The breakdown of trust between the sexes is the tragic legacy of the modern feminist movement, but it has taken on a new fervor with the #MeToo campaign and the growing accusation that masculinity is vile, toxic, and inherently predatorial. Fear of men is legitimized, as accusation is treated as fact. Men are seen as “the enemy,” an embodied deviance that must be remolded into the image of a woman. Their sexuality is assumed to be naturally brutal, a threat to be controlled and reduced for the individual man to be considered “safe.”

    While women’s willingness to hold men accountable for criminal sexual behavior is to be applauded, the scorched-earth approach we are seeing today is destructive because it undermines trust. When anything from a naive touch during a photo shoot to an innocent attempt at a kiss is compared to rape and sexual abuse, we are not healing society but infecting relationships with the poison of distrust.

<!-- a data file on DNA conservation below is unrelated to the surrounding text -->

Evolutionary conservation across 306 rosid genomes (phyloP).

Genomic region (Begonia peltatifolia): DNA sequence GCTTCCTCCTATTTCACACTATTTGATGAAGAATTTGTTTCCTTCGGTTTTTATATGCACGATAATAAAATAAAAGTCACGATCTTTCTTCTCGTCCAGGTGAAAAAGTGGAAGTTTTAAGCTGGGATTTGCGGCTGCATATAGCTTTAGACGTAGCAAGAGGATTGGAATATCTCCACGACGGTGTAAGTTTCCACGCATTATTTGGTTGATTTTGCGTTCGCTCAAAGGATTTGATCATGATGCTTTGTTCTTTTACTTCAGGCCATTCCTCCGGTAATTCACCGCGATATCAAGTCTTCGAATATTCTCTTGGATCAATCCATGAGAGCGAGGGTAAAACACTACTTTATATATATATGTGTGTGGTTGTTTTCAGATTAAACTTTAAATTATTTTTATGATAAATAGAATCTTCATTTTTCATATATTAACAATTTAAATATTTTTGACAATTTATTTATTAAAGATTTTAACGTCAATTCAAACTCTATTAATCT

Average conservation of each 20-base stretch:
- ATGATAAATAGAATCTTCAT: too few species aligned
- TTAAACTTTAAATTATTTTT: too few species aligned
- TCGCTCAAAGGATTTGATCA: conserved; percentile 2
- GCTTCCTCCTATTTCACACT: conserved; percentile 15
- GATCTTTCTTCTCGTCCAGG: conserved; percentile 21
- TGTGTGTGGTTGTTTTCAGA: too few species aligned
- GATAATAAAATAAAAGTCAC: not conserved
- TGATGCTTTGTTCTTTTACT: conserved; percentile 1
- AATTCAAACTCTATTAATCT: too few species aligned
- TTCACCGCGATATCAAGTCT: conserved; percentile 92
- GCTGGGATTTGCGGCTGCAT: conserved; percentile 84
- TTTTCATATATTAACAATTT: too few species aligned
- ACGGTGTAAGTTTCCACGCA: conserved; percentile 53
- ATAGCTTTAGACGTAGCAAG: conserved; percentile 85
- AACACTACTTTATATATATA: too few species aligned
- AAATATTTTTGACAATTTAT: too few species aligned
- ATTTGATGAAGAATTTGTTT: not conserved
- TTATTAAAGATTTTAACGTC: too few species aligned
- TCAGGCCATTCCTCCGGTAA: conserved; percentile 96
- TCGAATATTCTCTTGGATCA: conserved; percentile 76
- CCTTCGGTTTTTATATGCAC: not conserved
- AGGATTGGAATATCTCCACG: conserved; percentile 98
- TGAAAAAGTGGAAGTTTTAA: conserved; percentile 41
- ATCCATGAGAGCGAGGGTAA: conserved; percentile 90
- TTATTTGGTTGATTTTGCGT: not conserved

• Two men pleaded guilty to operating the Mirai botnet, which used Internet of Things devices to disrupt web sites via distributed denial of service attacks. They also used these devices to conduct click fraud (online advertising fraud).

  • The Trump White House torpedoed Secretary of State Rex Tillerson’s idea of direct talks with North Korea.

  • The U.S. plans to give another $120 million to Lebanon’s military despite evidence that a chunk of it is likely to go to Hezbollah.

  • Russia is rapidly expanding its nuclear forces, and is on track to have 8,000 warheads by 2026. They’re also working on low-yield warheads that could be mounted on precision strike missiles; this combination elides current arms control treaties.

  • Human Rights Watch claims China has collected DNA, photos, fingerprints, iris scans, and blood type information from the entire population of Xinjiang province. This was done under the guise of a free health care program (“Physicals for All”), but is likely to be used to repress a restive population.

Links for 11-30-2017

Links for 8-22-2017